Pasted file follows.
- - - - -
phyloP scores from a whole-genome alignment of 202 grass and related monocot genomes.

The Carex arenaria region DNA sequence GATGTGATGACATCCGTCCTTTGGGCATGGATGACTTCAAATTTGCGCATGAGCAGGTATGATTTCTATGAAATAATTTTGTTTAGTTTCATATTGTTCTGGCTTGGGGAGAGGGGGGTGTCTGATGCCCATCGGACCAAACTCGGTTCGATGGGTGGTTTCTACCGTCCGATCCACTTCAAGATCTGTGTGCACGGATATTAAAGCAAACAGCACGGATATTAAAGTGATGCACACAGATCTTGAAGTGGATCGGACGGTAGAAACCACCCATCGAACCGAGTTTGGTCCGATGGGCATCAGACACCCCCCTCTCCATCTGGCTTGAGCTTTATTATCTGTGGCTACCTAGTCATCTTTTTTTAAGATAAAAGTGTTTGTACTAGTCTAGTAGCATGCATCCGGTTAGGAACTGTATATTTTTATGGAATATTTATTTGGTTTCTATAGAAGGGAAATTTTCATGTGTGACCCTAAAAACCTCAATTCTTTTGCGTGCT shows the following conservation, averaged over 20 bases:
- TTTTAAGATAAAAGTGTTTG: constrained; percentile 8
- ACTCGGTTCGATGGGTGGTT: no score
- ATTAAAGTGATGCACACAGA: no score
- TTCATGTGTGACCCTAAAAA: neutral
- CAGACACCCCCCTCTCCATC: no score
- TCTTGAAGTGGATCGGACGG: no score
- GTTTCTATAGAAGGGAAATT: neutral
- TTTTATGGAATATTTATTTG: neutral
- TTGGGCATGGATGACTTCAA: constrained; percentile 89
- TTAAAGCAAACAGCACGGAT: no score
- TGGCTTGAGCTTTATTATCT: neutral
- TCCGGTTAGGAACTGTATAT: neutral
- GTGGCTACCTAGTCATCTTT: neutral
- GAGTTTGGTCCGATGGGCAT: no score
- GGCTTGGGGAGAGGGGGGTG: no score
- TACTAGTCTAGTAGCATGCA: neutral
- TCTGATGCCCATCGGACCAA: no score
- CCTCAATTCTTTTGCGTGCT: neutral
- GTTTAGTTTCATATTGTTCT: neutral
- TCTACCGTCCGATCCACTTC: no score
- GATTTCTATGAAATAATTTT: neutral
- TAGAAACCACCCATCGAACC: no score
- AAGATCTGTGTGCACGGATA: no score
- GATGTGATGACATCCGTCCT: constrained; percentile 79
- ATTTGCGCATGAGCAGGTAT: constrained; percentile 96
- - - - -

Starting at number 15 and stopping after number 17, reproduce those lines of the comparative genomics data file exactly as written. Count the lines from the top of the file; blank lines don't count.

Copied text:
- GTGGCTACCTAGTCATCTTT: neutral
- GAGTTTGGTCCGATGGGCAT: no score
- GGCTTGGGGAGAGGGGGGTG: no score